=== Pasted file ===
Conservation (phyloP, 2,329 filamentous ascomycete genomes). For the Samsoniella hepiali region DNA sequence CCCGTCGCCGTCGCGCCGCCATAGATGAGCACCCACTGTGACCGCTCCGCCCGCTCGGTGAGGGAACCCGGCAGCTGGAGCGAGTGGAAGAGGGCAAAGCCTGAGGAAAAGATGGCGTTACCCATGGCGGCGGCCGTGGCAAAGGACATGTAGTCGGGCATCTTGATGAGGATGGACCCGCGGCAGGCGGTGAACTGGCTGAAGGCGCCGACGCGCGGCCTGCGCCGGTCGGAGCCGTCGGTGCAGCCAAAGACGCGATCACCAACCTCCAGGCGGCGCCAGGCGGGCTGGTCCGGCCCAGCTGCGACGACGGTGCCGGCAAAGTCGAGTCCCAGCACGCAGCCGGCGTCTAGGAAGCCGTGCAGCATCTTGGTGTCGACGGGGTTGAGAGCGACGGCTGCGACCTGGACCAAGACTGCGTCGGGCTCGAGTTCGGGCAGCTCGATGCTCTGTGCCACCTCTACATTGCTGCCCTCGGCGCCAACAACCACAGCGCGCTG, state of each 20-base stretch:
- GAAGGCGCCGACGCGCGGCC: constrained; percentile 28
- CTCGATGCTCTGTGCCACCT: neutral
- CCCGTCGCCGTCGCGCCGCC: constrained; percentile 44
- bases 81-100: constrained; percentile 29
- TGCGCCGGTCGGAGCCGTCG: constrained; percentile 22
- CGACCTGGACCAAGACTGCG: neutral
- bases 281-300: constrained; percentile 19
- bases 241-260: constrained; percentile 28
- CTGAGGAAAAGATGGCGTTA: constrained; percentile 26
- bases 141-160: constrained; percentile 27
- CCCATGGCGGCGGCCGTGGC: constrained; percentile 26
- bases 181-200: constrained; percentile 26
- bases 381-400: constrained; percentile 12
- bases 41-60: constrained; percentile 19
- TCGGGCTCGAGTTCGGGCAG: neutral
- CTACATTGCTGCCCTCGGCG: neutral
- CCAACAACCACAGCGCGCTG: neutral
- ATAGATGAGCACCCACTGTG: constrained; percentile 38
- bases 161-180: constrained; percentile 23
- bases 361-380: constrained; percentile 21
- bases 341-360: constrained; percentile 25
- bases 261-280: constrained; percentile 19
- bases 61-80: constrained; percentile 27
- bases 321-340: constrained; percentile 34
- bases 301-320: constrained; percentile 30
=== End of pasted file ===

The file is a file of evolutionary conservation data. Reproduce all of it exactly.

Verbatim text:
Conservation (phyloP, 2,329 filamentous ascomycete genomes). For the Samsoniella hepiali region DNA sequence CCCGTCGCCGTCGCGCCGCCATAGATGAGCACCCACTGTGACCGCTCCGCCCGCTCGGTGAGGGAACCCGGCAGCTGGAGCGAGTGGAAGAGGGCAAAGCCTGAGGAAAAGATGGCGTTACCCATGGCGGCGGCCGTGGCAAAGGACATGTAGTCGGGCATCTTGATGAGGATGGACCCGCGGCAGGCGGTGAACTGGCTGAAGGCGCCGACGCGCGGCCTGCGCCGGTCGGAGCCGTCGGTGCAGCCAAAGACGCGATCACCAACCTCCAGGCGGCGCCAGGCGGGCTGGTCCGGCCCAGCTGCGACGACGGTGCCGGCAAAGTCGAGTCCCAGCACGCAGCCGGCGTCTAGGAAGCCGTGCAGCATCTTGGTGTCGACGGGGTTGAGAGCGACGGCTGCGACCTGGACCAAGACTGCGTCGGGCTCGAGTTCGGGCAGCTCGATGCTCTGTGCCACCTCTACATTGCTGCCCTCGGCGCCAACAACCACAGCGCGCTG, state of each 20-base stretch:
- GAAGGCGCCGACGCGCGGCC: constrained; percentile 28
- CTCGATGCTCTGTGCCACCT: neutral
- CCCGTCGCCGTCGCGCCGCC: constrained; percentile 44
- bases 81-100: constrained; percentile 29
- TGCGCCGGTCGGAGCCGTCG: constrained; percentile 22
- CGACCTGGACCAAGACTGCG: neutral
- bases 281-300: constrained; percentile 19
- bases 241-260: constrained; percentile 28
- CTGAGGAAAAGATGGCGTTA: constrained; percentile 26
- bases 141-160: constrained; percentile 27
- CCCATGGCGGCGGCCGTGGC: constrained; percentile 26
- bases 181-200: constrained; percentile 26
- bases 381-400: constrained; percentile 12
- bases 41-60: constrained; percentile 19
- TCGGGCTCGAGTTCGGGCAG: neutral
- CTACATTGCTGCCCTCGGCG: neutral
- CCAACAACCACAGCGCGCTG: neutral
- ATAGATGAGCACCCACTGTG: constrained; percentile 38
- bases 161-180: constrained; percentile 23
- bases 361-380: constrained; percentile 21
- bases 341-360: constrained; percentile 25
- bases 261-280: constrained; percentile 19
- bases 61-80: constrained; percentile 27
- bases 321-340: constrained; percentile 34
- bases 301-320: constrained; percentile 30